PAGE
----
If you’ve been online in the past week, you’ve seen a Unicorn Frappuccino in its natural habitat: Instagram.
The drink dominated social media, with more than 1.3 billion impressions on Twitter, according to the analytics firm Brandwatch. On Instagram, more than 150,000 posts were tagged #unicornfrappuccino. Countless more photos and videos made their way onto Snapchat and Facebook.
And then, as quickly as it had appeared, the Unicorn Frappuccino was gone. Starbucks offered it for only five days. So if you missed it, you really missed it.
The limited-time-only pink-and-blue sugary swirled behemoth seemed like it was designed with Instagram in mind. And it almost certainly was.
Chains like Starbucks have always created menu items based on customer behavior. Among the key 18-to-34 demographic, the current consumer behavior is to take a photo and post it online. So when new foods are being developed, companies are making sure they’re optimized for a filtered selfie.
“Food is today’s hottest social currency,” said Christine Couvelier, an executive chef and president of Culinary Concierge, a company that tracks food trends and developments. She said one-third of people in that critical millennial age bracket regularly post photos of their food online, so it makes sense that companies would want to capitalize on that by designing Instagram-friendly offerings.
Some foods are naturally appealing: colorful cocktails, frosted desserts, artisanal lattes crowned with delicate foam art. Fast food is traditionally less photogenic. But chains are trying to change that.
In 2015, Brinker International, parent of the Chili’s chain, announced that it would spend $750,000 a year to improve how its food looked in photos. An egg wash would be applied to the hamburger buns to give them an eye-catching sheen, the French fries would be served in stainless steel baskets, and the ribs would be separated and stacked instead of being served as a single slab.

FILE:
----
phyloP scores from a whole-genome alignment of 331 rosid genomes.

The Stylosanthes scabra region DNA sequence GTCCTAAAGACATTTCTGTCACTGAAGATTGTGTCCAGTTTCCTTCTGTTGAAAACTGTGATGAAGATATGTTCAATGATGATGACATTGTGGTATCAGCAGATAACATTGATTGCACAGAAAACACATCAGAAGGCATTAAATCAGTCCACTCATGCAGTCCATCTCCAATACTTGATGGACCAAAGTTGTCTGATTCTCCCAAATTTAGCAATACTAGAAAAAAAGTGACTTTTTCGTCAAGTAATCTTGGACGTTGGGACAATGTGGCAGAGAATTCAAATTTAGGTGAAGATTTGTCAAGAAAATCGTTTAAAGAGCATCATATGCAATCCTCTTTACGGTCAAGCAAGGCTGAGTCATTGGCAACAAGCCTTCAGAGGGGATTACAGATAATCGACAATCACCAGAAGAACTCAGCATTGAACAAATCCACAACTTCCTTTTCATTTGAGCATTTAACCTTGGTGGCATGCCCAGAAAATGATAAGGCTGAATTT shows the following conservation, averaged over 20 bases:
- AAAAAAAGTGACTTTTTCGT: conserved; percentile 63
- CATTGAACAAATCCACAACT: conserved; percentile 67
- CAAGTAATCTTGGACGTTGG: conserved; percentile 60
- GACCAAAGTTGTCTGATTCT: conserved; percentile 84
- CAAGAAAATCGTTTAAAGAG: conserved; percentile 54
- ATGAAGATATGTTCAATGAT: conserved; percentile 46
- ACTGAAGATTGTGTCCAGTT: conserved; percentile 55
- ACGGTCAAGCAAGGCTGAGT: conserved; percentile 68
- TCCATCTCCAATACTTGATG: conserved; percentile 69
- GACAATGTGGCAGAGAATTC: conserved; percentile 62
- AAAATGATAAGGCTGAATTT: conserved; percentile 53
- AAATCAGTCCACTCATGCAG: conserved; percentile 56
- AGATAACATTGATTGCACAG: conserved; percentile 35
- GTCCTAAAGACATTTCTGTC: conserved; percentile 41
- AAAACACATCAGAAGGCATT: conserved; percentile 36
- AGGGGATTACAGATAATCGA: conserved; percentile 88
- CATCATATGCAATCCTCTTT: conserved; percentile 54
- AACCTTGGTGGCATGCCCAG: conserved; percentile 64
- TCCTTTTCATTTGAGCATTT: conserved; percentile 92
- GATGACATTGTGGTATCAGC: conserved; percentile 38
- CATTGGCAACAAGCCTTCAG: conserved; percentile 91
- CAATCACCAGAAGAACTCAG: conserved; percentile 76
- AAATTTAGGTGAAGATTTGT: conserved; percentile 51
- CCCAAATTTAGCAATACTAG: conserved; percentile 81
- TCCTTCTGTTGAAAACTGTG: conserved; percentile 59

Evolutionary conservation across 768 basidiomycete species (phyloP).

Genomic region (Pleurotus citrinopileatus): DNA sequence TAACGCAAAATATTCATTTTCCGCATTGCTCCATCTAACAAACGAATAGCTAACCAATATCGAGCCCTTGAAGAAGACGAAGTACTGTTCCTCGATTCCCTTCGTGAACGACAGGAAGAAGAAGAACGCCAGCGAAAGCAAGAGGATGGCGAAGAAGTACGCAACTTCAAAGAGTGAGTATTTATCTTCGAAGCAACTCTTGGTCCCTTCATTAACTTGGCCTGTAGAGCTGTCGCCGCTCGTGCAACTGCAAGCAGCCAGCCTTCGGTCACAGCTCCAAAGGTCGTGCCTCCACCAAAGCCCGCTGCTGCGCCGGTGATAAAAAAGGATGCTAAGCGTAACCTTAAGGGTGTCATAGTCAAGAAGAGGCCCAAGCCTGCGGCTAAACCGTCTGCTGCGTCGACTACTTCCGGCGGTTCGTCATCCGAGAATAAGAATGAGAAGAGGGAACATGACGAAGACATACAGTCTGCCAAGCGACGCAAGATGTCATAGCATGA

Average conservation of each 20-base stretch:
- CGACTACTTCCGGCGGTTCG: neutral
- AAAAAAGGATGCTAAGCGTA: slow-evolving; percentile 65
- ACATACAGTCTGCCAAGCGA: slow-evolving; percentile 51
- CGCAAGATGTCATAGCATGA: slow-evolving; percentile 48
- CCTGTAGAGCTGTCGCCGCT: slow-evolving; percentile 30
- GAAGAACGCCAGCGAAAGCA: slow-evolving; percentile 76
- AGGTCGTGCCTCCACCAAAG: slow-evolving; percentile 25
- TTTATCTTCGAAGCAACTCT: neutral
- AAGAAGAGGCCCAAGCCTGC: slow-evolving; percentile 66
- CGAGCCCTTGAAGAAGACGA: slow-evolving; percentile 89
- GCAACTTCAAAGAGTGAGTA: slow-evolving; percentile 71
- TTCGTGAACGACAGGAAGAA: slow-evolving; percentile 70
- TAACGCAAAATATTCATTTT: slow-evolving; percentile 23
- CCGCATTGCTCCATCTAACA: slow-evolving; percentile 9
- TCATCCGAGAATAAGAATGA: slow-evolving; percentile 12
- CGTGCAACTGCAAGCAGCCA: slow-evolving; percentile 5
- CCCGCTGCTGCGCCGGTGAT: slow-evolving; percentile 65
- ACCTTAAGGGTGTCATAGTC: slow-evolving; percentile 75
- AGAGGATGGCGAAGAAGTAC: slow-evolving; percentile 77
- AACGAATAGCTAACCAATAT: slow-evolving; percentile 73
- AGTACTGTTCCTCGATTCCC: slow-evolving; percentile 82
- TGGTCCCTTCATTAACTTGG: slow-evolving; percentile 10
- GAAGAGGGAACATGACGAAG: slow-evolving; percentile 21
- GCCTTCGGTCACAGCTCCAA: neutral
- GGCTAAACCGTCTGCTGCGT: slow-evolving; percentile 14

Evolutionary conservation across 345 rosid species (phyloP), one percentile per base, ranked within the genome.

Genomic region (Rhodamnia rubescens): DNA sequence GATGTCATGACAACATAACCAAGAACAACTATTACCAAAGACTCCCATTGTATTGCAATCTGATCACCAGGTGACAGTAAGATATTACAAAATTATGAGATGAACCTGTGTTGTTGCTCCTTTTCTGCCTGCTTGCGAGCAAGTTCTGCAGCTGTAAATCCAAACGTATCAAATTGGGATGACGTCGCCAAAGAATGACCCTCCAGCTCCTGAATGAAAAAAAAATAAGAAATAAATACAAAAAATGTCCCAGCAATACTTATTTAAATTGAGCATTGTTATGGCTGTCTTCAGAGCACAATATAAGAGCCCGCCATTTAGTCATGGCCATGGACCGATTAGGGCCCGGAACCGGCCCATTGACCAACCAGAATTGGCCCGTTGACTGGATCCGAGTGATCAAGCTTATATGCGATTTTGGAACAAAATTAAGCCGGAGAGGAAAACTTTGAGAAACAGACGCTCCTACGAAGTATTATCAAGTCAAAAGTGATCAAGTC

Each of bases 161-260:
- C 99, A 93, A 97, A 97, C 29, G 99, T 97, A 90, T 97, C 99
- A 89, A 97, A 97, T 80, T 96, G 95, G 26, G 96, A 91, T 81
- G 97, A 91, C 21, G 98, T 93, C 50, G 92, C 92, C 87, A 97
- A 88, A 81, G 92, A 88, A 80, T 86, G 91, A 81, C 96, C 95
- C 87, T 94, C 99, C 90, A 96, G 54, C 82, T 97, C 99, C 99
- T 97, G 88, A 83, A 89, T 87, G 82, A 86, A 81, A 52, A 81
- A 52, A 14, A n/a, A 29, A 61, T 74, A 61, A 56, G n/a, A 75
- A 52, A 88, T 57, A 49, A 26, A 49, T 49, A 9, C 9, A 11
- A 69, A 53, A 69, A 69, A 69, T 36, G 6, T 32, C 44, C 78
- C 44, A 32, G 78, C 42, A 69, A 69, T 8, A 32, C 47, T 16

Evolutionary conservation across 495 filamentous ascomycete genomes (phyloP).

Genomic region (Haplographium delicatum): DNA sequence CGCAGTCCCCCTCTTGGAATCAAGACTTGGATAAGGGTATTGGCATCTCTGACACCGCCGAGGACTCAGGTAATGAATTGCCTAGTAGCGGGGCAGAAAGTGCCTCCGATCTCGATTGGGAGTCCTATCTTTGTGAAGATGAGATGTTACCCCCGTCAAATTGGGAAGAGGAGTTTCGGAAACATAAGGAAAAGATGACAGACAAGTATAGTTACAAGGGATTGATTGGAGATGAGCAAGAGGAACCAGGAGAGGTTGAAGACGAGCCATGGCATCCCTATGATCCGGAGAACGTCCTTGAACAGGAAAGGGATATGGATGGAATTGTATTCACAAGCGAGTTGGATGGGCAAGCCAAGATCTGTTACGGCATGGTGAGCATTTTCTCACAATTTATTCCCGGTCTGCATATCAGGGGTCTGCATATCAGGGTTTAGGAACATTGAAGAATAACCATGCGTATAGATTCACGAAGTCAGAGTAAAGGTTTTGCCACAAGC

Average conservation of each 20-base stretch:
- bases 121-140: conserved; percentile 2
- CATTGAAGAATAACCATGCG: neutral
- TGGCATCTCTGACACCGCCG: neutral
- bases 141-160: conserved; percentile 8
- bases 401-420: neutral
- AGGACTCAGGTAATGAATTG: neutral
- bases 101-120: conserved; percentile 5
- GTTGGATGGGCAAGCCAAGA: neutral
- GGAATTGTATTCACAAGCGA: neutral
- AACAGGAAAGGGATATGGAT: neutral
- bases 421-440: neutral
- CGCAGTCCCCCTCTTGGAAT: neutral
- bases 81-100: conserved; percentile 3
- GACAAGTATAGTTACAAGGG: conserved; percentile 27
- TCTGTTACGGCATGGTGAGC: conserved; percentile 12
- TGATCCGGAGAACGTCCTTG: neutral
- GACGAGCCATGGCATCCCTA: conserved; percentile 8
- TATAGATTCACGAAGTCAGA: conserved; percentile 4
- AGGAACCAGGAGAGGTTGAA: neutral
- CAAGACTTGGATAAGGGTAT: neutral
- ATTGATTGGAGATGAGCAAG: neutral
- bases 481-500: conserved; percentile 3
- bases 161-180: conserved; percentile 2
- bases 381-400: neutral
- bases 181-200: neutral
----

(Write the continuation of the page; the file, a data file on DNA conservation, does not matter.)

When the initiative was launched, Chili’s had 25,000 followers on Instagram, according to news reports. As of today, it has just shy of 200,000.
Yum Brands owns Taco Bell, Pizza Hut and KFC — the respective homes of the Doritos Locos Taco, the Hot Dog Bites Pizza and the Double Down sandwich, which substitutes pieces of chicken for bread. In a recent interview with Business Insider, Liz Matthews, Taco Bell’s chief innovation officer, said the company’s food development team is always considering how a new menu item will look in photos.
“We want people to talk about it, and blog about it,” Matthews said. “And share their pictures.”
Starbucks wanted that, too. And by tapping into the unicorn trend, the brand ensured that its drink would resonate with its intended audience. Unicorn-themed toast, cakes, coffee drinks and doughnuts have proliferated across Instagram in the past few months. More than 4.8 million posts on Instagram are tagged #unicorn.
“Unicorns have these various metaphors that people use — they’re magical, they’re special, they’re original,” said Ira Kalb, an associate professor of clinical marketing at USC’s Marshall School of Business. Furthermore, he said, unicorns are bright and colorful. And, like the Starbucks drink, you only see them for a short period of time before they disappear.
Denise Lee Yohn, the author of the book “What Great Brands Do,” said she was surprised by the Unicorn Frappuccino.
“I thought it was completely off brand for them,” she said. “I thought it was a cheeky effort to get social sharing about their brand. That’s something Starbucks usually doesn’t do.”
But overall, she said, brands are definitely thinking more about social media when they’re developing their products: “Five years ago, three years ago, that wasn’t a consideration.”
She said creating social-media-mindful food is a hot marketing trend, and that “like every trend, it will get overdone, and it will get burned out, and marketers and brands will have to come up with a different way to get people’s attention.”
In the meantime, does she think we’ll see more things like the Unicorn Frappuccino?
She sighed: “I’m afraid that we will.”